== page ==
The Top 25 MLB Players Under 25 Years Old, 2022 Edition

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The major leagues are awash in young talent. In 2021, players under the age of 25 collectively produced a league-average slash line for the first time in MLB history, and many of MLB’s preseason MVP favorites for 2022 are still unable to rent a car without inducing “young driver” fees.

But which young dynamos are at the top of the class? Just as we did last season, The Ringer’s MLB crew—​​Michael Baumann, Zach Kram, Ben Lindbergh, and Bobby Wagner—ranked the top 25 players under 25 years old, first by creating individual lists and then averaging them to produce a final, unified, 100 percent accurate ranking. First, some ground rules:

  • Players must have already debuted in the majors to be eligible. This isn’t a prospect list; we’re sure that Bobby Witt Jr., Julio Rodríguez, Spencer Torkelson, and more will appear in this exercise next year, but they haven’t played their first MLB games yet.
  • Players must be in their age-24 seasons or earlier, as defined by baseball stats sites, which means the cutoff date for their 25th birthdays is July 1, 2022. (Sorry to Yordan Álvarez, who turns 25 on June 27 this year.)
  • We’re ranking players based on how well we think they’ll perform over the rest of their careers, from 2022 onward. Note that this isn’t a surplus value ranking, so contracts and service time don’t matter—but, depending on the voter’s preferences, factors like age, injury history, position, and past performance all do.

Due to age, underperformance, or injury, 13 of the 25 players from last year’s list fell off—but all of the top five are still eligible for this year’s list, so let’s get on to the rankings.

Honorable mentions: Aaron Ashby, Mike Soroka, Alejandro Kirk, Luis Patiño, Cristian Pache

25. Jesús Sánchez (Marlins OF)

Baumann rank: Not ranked
Kram rank: 21st
Lindbergh rank: 24th
Wagner rank: 25th

Argument for: Sánchez didn’t tout the same prospect pedigree as other position players ranked ahead of him, but it’s hard to ignore his 14 homers in 64 games in a pitcher’s park last season. His 31 percent strikeout rate last season is frightening, but if his power continues to prop up his overall batting line, then Sánchez could easily overtake more celebrated youngsters in the years to come. —Kram

Argument against: This is a very clear cut case of “For” and “Against.” The “For” is exactly as Zach has laid out—not many young prospects have 35 homer power. The “Against” is that he might strike out so much that he never sniffs that ceiling. It’s not unlike his new teammate Jorge Soler, a highly touted prospect who never got his swing-and-miss under control. The year Soler hit 48 home runs was the only year he eclipsed 1 full WAR. It’s a hard mold to stick in, and while I think Sánchez has a shot at doing it, it’s tough to count on. —Wagner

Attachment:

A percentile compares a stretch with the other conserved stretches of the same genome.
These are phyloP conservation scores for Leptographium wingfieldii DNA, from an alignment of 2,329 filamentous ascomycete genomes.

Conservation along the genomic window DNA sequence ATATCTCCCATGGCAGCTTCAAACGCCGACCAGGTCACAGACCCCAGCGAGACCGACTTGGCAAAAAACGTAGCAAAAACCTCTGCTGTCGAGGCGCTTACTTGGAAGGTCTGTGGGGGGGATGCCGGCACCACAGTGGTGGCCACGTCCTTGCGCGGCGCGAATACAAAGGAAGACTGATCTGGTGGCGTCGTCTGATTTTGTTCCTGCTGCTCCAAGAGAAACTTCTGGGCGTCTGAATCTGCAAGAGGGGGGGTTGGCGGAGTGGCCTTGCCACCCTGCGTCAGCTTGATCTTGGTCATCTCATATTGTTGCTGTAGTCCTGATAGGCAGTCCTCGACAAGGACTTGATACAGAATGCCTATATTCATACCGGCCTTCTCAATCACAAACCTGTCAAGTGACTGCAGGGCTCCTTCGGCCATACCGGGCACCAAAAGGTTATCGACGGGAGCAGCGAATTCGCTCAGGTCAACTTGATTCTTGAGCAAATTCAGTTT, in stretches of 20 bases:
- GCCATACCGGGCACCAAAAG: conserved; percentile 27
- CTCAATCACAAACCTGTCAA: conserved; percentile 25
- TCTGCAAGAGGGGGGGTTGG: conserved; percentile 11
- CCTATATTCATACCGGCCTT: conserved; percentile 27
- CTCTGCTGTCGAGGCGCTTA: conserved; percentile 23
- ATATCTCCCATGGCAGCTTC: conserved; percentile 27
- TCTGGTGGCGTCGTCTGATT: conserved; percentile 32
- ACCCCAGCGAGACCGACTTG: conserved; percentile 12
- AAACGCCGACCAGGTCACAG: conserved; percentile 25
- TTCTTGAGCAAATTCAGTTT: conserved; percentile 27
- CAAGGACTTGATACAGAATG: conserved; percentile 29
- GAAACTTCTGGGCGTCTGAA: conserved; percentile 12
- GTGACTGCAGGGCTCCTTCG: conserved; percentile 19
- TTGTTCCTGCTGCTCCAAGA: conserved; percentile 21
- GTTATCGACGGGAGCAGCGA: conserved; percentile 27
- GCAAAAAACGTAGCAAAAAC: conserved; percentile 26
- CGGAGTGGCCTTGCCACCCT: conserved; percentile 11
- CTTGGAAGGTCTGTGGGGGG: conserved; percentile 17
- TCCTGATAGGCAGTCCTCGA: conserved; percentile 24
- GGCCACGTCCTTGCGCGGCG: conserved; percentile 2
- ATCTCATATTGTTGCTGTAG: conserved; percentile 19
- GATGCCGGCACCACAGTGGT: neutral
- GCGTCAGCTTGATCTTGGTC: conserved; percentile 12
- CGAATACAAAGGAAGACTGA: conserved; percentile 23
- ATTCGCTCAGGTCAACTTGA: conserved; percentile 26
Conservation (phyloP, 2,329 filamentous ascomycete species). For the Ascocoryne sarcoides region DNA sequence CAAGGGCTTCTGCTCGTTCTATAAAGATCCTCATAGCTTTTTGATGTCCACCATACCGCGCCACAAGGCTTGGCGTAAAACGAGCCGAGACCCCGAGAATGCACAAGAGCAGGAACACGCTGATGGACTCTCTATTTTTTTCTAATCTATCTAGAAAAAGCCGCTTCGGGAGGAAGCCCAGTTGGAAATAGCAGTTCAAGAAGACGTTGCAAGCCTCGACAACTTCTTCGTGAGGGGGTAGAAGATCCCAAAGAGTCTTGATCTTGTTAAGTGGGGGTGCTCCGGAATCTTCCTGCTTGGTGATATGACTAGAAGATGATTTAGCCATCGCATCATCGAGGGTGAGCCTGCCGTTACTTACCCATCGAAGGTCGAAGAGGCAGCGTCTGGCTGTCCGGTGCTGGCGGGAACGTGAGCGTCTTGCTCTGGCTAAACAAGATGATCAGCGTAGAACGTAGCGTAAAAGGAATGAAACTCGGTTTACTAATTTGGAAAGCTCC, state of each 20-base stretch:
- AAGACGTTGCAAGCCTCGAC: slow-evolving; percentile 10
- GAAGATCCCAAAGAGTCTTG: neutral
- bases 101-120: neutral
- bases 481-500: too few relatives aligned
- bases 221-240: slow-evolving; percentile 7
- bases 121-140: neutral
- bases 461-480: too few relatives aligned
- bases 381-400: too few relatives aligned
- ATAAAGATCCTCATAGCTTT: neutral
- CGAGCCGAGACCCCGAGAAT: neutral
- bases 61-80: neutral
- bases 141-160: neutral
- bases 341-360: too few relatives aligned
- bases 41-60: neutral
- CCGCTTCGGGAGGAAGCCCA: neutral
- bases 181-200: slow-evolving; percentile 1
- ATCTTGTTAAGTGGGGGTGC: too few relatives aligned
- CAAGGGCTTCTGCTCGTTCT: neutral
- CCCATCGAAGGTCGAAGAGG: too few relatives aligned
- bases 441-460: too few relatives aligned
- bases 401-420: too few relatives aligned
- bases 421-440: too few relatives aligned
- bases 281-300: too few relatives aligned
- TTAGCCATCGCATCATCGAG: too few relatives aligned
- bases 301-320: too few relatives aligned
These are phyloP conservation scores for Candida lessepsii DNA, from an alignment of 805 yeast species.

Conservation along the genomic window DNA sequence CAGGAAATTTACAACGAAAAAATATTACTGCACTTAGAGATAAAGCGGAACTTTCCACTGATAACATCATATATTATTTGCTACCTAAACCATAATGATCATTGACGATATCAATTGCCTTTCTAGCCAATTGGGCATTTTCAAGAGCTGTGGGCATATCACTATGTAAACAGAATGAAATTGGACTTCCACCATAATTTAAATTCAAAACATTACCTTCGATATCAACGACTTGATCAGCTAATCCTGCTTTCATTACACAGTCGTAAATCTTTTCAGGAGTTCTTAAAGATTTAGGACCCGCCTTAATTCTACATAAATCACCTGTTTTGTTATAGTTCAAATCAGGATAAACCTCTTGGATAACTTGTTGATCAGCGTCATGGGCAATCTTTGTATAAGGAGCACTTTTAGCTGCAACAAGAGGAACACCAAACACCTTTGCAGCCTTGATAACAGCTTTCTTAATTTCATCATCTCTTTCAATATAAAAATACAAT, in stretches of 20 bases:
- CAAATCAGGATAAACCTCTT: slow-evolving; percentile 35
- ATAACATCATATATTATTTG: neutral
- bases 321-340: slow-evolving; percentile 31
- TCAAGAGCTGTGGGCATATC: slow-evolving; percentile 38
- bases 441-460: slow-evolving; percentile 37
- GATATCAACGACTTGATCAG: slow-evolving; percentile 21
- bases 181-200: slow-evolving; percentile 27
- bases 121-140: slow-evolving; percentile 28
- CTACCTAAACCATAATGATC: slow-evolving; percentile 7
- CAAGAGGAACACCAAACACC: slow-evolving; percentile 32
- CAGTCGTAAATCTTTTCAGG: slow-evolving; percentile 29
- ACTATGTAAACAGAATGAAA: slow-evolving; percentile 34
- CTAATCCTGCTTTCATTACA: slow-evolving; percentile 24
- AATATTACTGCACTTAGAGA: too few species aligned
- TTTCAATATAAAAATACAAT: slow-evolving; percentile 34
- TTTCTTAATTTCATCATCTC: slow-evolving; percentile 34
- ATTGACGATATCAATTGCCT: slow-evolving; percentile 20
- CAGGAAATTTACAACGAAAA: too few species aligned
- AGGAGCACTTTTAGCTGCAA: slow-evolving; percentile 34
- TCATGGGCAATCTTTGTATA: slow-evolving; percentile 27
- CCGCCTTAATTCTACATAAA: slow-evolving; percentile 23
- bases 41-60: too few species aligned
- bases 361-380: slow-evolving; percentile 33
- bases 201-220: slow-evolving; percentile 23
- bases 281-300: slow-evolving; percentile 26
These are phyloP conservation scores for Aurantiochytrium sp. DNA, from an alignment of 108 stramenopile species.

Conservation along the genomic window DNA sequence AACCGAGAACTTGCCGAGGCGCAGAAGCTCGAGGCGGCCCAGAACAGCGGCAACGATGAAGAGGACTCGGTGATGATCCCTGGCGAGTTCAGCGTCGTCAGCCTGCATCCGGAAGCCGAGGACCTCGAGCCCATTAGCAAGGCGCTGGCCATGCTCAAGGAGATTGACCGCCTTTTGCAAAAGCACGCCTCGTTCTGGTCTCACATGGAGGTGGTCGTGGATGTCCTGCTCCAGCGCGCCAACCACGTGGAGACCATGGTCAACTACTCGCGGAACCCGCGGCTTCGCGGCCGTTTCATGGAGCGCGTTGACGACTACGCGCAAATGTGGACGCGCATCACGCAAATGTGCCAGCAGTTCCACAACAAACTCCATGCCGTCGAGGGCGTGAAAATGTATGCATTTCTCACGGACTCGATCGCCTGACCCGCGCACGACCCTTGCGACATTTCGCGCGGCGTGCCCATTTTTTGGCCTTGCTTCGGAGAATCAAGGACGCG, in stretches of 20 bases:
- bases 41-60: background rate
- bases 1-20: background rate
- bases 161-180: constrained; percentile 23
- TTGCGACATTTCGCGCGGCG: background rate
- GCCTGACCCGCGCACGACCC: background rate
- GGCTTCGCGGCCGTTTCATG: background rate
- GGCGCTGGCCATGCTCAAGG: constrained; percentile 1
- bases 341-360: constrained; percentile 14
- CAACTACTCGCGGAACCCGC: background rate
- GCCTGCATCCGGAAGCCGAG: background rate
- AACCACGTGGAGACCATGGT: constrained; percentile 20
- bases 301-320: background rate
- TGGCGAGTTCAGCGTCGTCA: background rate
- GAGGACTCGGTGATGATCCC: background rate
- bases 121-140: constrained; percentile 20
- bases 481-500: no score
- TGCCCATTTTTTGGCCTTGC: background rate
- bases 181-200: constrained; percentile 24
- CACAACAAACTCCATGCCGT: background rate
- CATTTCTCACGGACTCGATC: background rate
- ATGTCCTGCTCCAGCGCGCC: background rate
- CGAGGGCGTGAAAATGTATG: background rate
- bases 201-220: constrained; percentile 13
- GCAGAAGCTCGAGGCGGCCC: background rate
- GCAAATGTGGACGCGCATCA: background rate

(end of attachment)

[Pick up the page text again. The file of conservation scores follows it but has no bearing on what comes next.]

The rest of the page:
24. Emmanuel Clase (Guardians RP)

Baumann rank: 24th
Kram rank: 23rd
Lindbergh rank: 25th
Wagner rank: 24th

Argument for: Yes, he’s a reliever, yes, he’s got a PED suspension on his résumé, but let’s just peek at a screenshot from his Baseball Savant page.

At this point in the list, there’s a lot of uncertainty—former top prospects still hanging on to hype, recent debutants who haven’t shown much, and so on. We project and suspect. But we know Clase throws as hard as anyone in the league, we know he posted a 1.29 ERA in almost 70 innings last year, and we know the Guardians—who don’t give money out willy-nilly—signed Clase to a five-year extension after one full season in the majors. Even if he’s a reliever, we know he’s an impact reliever. —Baumann

Argument against: The case against Clase, as stated above, is that he’s a reliever—a really good reliever, but a reliever nonetheless. That’s why he’s this low on the list despite being among the best in baseball at his assigned job. If we wanted to nitpick—and what’s what we do here in “Argument against” land—we could note that although he gets grounders and weak contact, he doesn’t miss as many bats as one would expect from a fastball-slider guy who throws as hard as he does; the outlier among those sweet Statcast percentile ranks is the not-so-nice 69th-percentile strikeout rate, which would look even more pedestrian compared to his late-inning peers. (The average reliever in medium/high-leverage situations in the eighth and ninth innings last season posted a 26.6 percent K rate, right in line with Clase’s 26.5.) The other slightly concerning aspect of Clase’s profile is that the skill that’s helped him break out could cause him to break down. He’s already thrown the fourth-most 100-mph-plus pitches in the pitch-tracking era, and aside from the seemingly indestructible Aroldis Chapman, the top of the leaderboard is not littered with hurlers who’ve avoided major arm injuries. —Lindbergh

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